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Improving Home Health CAHPS Results: Discussing Pain (Part 2)

The Home Health Consumer Assessment of Healthcare Providers and Systems (HHCAHPS) patient engagement survey impacts the bottom line of home health agencies substantially, by attracting referral sources and value-based reimbursement. It is imperative for organizations to understand the HHCAHPS survey, and work on improving each measure to maximize long-term growth and sustainability.

Discussing Pain – Question 10

Question 10 is one of seven questions included in the Home Health CAHPS survey Specific Care Issues domain, designed to assess how effectively healthcare providers discuss medicines, pain, and home safety with patients.

Specific Care Issues

Successfully managing patients’ pain begins with effective pain assessment. Comprehensive pain assessment includes maintaining thorough documentation of details related to pain, including the below examples outlined in a recent study on pain management:

Pain Assessment

  • Pain intensity (at present time, on average, lowest level of pain and most severe level of pain)
  • Pain characteristics (location, frequency, factors that exacerbate pain, factors that relieve pain)
  • Level of interference with daily activities (physical/psychological/social daily functioning)
  • Pain behavior (facial expressions, vocalizations, body language and movements, etc.)
  • Pain treatment (pharmacological and nonpharmacological therapies)
  • Coping style (praying, hoping, catastrophizing, distraction from pain, etc.)
  • Sensory and cognitive assessment (hearing, sight, cognitive capacity and orientation)
  • Proxy reporting (accounts from family member, caregiver, or healthcare professional as applicable)

Agencies should incorporate pain assessment resources into routine procedures as needed to ensure pain assessments lead to successful development of productive treatment plans. Agencies using an Electronic Health Record (EHR) system should take full advantage of the comprehensive pain assessments integrated in visit notes, especially notes completed at Start of Care and transitional times (e.g., Resumption of Care, Recertification, and Follow-Ups). An EHR system will ideally include the option to use standardized pain assessment tools within the system, which assist agencies in maintaining structure and cohesion throughout pain assessment. Examples of standardized pain assessment tools include the Numeral Rating Scale (NRS), Global Pain Scale, Wong-Baker FACES Pain Rating Scale, and Pain Assessment in Advanced Dementia (PAINAD) Scale. Home health agency leadership should work to identify a pain assessment process that is ideal for their organization and patient population.

Pain Monitoring

Superior EHR systems should also include a Pain Level section in each patient’s Vital Signs Chart for continuous monitoring. A Vital Signs Chart displays patient vital signs (including pain level) entered during the patient’s most recent seven visits. The chart displays in a list view and graphical format for easily reviewing trends and progress toward pain goals. Clinicians can access this resource to review the patient’s pain levels and quickly determine if adjustments are needed to better control pain.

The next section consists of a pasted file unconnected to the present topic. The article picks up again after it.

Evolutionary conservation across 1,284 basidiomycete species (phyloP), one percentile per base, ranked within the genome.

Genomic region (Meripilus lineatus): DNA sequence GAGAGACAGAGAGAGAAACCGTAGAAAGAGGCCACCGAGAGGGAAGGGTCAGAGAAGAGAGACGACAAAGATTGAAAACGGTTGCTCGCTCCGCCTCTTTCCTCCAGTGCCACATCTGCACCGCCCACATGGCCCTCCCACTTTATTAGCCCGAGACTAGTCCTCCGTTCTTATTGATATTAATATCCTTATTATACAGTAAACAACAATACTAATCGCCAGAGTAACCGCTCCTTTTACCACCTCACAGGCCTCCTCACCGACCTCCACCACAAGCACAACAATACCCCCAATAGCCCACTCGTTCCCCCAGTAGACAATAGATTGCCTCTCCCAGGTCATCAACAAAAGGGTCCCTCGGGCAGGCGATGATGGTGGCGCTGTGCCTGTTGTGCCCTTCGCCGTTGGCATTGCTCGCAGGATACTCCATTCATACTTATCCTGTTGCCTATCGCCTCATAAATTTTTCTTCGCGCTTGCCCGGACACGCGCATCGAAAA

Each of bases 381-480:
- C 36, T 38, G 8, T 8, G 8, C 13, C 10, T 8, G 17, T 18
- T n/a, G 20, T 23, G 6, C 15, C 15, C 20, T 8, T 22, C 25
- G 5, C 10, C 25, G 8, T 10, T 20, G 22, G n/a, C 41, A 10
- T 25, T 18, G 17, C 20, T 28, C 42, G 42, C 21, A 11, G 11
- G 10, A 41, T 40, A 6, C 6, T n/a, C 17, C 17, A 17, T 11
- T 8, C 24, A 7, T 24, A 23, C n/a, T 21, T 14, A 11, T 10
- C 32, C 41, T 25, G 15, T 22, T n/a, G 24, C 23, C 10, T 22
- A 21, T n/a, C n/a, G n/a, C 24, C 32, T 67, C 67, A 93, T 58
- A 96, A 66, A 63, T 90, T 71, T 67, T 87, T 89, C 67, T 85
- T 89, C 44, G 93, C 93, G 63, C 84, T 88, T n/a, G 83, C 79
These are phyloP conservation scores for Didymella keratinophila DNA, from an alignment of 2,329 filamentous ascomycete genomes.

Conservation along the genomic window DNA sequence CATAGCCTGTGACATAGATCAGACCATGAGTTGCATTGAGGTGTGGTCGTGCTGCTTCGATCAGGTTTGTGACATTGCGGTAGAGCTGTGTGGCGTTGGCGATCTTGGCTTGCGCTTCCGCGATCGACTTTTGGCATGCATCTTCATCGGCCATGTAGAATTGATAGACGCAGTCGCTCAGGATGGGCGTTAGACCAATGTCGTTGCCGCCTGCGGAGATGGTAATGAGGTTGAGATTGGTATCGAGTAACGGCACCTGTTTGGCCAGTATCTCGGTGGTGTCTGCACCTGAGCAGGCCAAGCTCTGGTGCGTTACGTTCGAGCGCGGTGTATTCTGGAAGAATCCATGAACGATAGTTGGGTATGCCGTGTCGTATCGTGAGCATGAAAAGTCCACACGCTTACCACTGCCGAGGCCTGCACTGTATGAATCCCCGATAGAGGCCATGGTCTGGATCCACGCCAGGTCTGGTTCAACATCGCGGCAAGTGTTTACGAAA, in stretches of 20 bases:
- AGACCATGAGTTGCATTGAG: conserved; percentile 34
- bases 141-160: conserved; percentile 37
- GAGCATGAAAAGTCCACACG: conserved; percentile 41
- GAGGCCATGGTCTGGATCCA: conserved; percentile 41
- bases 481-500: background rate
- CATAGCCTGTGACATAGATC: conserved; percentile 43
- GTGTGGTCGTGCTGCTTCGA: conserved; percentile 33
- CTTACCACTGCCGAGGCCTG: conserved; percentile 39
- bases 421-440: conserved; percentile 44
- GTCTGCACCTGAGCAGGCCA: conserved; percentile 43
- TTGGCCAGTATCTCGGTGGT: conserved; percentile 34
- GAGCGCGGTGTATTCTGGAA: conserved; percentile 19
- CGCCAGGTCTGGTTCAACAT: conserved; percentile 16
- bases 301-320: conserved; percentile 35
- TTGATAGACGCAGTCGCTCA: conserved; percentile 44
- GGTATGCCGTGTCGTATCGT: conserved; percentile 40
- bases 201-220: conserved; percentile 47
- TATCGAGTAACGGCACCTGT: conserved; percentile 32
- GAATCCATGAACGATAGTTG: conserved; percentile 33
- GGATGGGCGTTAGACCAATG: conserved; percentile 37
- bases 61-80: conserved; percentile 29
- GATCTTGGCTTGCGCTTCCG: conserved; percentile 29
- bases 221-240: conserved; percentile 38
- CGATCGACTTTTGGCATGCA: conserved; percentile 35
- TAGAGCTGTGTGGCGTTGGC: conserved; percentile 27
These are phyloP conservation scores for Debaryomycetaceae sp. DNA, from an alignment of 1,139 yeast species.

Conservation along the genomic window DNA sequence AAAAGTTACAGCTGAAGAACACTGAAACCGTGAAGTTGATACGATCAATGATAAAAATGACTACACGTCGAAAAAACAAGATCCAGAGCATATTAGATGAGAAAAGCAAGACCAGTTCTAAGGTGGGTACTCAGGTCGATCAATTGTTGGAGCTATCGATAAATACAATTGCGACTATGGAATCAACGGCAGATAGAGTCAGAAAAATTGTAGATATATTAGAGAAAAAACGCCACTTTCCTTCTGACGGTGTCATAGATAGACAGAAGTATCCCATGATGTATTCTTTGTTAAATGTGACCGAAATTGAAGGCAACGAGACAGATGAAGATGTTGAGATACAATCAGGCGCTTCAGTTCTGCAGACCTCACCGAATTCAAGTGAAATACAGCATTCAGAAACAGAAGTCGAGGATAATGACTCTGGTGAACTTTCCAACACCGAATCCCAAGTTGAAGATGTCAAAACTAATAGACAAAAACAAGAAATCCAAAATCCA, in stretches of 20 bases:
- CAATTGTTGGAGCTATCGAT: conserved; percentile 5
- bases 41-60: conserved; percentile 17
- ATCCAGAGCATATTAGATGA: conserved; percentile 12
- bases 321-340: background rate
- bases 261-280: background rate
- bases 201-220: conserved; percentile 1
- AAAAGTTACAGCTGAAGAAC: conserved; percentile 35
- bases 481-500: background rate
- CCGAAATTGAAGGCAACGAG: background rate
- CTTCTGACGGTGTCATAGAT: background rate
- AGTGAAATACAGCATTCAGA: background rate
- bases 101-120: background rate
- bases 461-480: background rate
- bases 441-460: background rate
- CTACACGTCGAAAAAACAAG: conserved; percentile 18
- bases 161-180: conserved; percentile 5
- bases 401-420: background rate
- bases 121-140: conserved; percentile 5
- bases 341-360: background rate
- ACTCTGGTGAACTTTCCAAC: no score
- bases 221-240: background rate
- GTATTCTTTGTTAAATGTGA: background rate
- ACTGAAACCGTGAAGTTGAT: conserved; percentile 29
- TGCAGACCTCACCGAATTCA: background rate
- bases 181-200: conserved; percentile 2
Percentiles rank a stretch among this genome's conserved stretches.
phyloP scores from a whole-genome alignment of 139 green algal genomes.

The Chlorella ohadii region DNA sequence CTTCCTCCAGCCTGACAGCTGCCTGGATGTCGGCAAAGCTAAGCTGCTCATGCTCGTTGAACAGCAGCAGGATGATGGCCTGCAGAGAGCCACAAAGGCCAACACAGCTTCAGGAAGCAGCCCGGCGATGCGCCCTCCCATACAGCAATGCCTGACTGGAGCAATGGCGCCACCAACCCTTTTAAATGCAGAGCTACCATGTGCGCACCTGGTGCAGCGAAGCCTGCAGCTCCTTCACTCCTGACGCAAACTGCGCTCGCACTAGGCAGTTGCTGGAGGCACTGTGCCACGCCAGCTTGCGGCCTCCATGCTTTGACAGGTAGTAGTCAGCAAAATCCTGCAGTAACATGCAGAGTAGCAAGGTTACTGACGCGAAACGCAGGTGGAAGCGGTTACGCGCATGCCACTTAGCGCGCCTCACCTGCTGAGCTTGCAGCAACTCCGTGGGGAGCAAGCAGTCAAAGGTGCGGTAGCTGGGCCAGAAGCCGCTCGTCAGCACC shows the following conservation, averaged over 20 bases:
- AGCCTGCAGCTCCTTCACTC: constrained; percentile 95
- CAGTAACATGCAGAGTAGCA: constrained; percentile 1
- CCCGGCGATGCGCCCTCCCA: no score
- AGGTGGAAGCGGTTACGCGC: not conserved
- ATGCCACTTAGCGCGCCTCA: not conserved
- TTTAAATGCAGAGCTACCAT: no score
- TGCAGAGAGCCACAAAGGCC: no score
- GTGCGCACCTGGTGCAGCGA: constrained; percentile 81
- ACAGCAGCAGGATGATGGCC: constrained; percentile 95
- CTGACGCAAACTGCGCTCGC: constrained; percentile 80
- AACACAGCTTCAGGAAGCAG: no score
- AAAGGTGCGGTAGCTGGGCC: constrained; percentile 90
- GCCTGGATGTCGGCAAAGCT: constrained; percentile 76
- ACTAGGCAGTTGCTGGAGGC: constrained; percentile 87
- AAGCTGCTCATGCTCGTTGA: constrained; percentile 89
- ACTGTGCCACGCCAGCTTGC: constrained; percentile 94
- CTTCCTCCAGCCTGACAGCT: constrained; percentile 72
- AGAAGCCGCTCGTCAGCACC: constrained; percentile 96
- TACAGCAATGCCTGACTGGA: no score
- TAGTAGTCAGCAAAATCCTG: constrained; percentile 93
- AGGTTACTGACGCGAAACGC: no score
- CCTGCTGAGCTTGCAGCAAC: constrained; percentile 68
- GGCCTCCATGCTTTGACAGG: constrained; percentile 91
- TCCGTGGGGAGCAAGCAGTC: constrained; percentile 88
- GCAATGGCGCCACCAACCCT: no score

The screenshot below shows an example of a model Pain Level section in a test patient’s Vital Signs Chart. Hovering over any point in the chart should provide a pop-up box indicating the date of the visit and pain level recorded. If the patient’s pain level is continually increasing or remaining stagnant across multiple visits, the clinician should make the appropriate adjustments to improve pain management.

Pain Education and Communication

Many factors contributing to the undertreatment of pain can be addressed through patient education and effective patient-provider discussions related to pain, as well as systematic staff training on pain assessment and management procedures. Healthcare providers should be trained exhaustively on communication best practices to ensure patients understand the importance of discussing pain and notifying providers when they experience pain. Provider responses to reported pain should involve active listening and empathetic communication techniques to encourage constructive, ongoing discussion and assure patients that their voices are heard.

Agencies can supply talking points to help guide healthcare providers through the process of educating patients and discussing pain effectively. A basic framework of workable talking points is provided below:

Talking Points for Discussing Pain with Patients

  • “Please always tell us if you experience pain. Communicating your pain is necessary to ensure your safety and keep you as comfortable as possible.”
  • “Managing and controlling your pain is very important because it impacts the overall effectiveness of your treatment.”
  • “Some people are hesitant to use certain medications because of the associated side effects. Medication side effects can be successfully managed, and we will monitor you closely to ensure any medications used in your treatment are therapeutic and safe.” (Be sure not to assume that the patient already knows medical terms, such as opioids, analgesics, and NSAIDS. Explain healthcare terminology as needed when discussing pain management.)
  • “Your opinions are valued, and your input is helpful as we work together to coordinate the best possible treatment plan for you.”

For additional talking points, the following handbook provides valuable information on care improvement through pain management: Patient Safety and Quality: An Evidence-Based Handbook for Nurses (page 478).

Check our blogs for the series on improving your agency’s HHCAHPS scores by systematically reviewing each of the HHCAHPS questions and sharing opportunities for improvement.


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